On our final day, we look closer to home, examining the origins of the Parador Hotel in which we have spent the past three nights. Every nook and cranny is stuffed with reminders of its time as a ‘convent’ although, as it housed Franciscan monks, we are more inclined to think of it as a monastery.
But looking instead at the architecture, we see the origins of a palace built by the Moors, with an enclosed balcony looking down onto the gardens and the ruined baths; exquisitely delicate, honeycombed mouldings over a tiny entrance hall; and a formal gardens with trees that have survived for hundreds of years.
Our sojourn through the Arab world is disrupted, as once before, by the Catholic monarchs. We discover that we have been staying just metres from the original resting place of Isabella and Ferdinand, before they were removed, by a grandson who thought he knew better, to the Royal Chapel in the cathedral.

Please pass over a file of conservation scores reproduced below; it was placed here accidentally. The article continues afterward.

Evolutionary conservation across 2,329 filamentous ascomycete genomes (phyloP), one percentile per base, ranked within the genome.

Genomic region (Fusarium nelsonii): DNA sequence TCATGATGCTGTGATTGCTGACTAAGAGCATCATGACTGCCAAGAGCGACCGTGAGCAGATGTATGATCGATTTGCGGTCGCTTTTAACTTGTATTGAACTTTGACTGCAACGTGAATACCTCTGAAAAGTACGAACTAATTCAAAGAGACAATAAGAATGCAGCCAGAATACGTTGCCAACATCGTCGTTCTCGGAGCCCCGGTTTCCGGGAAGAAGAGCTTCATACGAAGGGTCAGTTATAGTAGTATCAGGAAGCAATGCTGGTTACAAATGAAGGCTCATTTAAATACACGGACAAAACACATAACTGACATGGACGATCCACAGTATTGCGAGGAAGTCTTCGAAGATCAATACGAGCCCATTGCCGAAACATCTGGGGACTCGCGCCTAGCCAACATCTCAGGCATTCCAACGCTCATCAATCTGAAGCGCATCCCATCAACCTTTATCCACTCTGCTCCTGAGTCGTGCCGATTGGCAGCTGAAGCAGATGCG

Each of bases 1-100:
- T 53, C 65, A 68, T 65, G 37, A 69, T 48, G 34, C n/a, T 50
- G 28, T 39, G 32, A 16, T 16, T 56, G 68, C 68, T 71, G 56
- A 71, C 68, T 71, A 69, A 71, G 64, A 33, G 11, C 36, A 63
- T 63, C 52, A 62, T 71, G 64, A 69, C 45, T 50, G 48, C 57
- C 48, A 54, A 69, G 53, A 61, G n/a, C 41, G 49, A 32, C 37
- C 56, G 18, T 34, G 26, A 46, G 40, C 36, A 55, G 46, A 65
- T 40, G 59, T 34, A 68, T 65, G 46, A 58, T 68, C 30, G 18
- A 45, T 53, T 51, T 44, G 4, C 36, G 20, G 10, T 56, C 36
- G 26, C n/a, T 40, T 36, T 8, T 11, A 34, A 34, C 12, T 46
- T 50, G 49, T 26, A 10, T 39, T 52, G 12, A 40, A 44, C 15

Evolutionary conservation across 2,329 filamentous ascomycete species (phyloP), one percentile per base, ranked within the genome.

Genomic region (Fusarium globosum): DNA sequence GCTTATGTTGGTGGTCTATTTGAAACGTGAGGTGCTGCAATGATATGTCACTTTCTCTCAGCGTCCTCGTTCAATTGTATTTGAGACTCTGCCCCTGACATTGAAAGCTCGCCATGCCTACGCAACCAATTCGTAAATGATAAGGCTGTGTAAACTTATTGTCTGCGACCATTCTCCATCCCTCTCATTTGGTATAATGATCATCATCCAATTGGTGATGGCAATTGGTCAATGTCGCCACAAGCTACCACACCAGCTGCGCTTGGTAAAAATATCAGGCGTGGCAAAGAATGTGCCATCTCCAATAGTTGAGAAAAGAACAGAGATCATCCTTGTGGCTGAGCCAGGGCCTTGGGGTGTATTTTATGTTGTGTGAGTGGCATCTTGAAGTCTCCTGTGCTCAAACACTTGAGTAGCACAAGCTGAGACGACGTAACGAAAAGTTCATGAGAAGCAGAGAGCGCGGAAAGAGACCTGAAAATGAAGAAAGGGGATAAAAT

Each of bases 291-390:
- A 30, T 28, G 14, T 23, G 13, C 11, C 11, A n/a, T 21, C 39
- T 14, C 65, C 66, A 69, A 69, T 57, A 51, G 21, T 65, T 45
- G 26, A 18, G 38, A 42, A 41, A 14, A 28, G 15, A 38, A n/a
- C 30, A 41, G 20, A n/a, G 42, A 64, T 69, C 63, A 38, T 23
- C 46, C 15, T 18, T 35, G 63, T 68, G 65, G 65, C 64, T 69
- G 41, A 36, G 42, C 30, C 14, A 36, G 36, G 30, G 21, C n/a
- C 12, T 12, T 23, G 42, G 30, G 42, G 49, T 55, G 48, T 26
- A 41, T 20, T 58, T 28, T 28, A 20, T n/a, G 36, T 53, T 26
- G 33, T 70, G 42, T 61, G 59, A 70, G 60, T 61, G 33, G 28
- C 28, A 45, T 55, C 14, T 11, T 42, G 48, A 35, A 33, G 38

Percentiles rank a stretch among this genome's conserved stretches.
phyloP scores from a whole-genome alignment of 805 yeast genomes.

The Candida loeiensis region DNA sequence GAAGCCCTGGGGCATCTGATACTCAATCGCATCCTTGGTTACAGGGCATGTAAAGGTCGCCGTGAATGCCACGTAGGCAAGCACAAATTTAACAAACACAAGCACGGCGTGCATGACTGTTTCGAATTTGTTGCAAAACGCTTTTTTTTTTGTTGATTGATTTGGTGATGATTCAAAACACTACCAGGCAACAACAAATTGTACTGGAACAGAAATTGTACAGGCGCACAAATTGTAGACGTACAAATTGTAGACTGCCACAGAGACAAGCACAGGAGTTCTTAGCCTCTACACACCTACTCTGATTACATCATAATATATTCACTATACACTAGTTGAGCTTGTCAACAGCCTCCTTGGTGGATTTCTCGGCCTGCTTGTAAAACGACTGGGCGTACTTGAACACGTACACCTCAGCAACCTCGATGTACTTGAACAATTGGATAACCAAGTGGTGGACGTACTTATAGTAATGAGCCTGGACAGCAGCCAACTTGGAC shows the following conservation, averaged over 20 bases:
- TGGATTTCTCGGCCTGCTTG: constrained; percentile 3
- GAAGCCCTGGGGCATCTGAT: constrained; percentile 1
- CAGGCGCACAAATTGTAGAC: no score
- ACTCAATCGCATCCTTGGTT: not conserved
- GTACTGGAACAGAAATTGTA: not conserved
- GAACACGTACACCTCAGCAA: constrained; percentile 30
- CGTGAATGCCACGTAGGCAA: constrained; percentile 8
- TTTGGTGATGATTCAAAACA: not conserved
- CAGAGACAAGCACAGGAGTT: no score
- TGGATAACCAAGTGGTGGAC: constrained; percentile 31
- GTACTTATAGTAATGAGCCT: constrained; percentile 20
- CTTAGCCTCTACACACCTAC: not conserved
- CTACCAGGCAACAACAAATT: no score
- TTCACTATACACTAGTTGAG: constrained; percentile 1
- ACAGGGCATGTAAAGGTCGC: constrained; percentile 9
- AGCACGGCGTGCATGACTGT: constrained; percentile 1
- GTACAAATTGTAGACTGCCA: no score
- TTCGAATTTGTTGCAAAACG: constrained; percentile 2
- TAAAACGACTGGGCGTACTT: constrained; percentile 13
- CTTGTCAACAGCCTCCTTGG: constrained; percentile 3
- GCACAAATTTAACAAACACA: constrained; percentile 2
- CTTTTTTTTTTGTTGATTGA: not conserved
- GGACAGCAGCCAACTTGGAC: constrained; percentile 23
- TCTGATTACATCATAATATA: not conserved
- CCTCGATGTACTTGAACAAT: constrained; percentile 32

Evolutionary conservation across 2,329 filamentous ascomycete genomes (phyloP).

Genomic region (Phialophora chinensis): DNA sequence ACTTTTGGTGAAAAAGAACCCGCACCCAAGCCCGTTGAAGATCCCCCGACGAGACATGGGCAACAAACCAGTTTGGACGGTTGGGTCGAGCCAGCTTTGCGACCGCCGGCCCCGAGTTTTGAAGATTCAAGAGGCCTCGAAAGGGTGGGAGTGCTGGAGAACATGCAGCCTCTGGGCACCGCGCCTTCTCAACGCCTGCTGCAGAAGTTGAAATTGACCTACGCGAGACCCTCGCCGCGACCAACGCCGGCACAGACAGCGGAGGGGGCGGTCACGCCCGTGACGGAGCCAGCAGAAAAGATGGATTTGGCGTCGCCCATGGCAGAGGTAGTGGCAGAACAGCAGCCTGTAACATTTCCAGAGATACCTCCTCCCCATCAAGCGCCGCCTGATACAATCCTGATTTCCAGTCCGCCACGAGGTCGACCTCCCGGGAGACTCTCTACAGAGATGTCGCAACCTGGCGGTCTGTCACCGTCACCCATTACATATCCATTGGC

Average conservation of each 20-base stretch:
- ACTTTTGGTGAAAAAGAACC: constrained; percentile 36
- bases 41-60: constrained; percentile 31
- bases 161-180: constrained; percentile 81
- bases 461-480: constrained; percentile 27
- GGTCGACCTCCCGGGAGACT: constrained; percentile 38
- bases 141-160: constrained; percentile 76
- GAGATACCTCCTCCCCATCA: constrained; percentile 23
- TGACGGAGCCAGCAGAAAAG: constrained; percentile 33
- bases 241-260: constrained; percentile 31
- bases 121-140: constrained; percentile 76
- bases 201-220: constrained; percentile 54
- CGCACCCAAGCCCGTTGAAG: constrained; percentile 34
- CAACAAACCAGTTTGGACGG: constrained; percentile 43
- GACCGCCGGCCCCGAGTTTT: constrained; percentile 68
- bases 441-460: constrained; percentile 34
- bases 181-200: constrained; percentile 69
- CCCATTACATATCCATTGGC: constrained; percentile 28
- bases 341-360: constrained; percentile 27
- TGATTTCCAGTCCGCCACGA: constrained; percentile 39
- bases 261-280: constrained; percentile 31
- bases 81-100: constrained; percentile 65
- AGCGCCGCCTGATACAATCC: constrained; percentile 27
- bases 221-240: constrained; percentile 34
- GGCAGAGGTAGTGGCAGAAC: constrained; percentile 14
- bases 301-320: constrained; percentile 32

Our travels are now at an end. We leave you to enjoy the remains of the Moorish bath-house as we head back to the bus to Malaga, the plane to Heathrow, and the train to Devon. Thank you for joining me on this week of travels with my Mother-in-Law’s son in Spain. I will see you again on my next trip. In the meantime, normal (weekly) service will resume from tomorrow.
Elizabeth Ducie was a successful international manufacturing consultant, when she decided to give it all up and start telling lies for a living instead.
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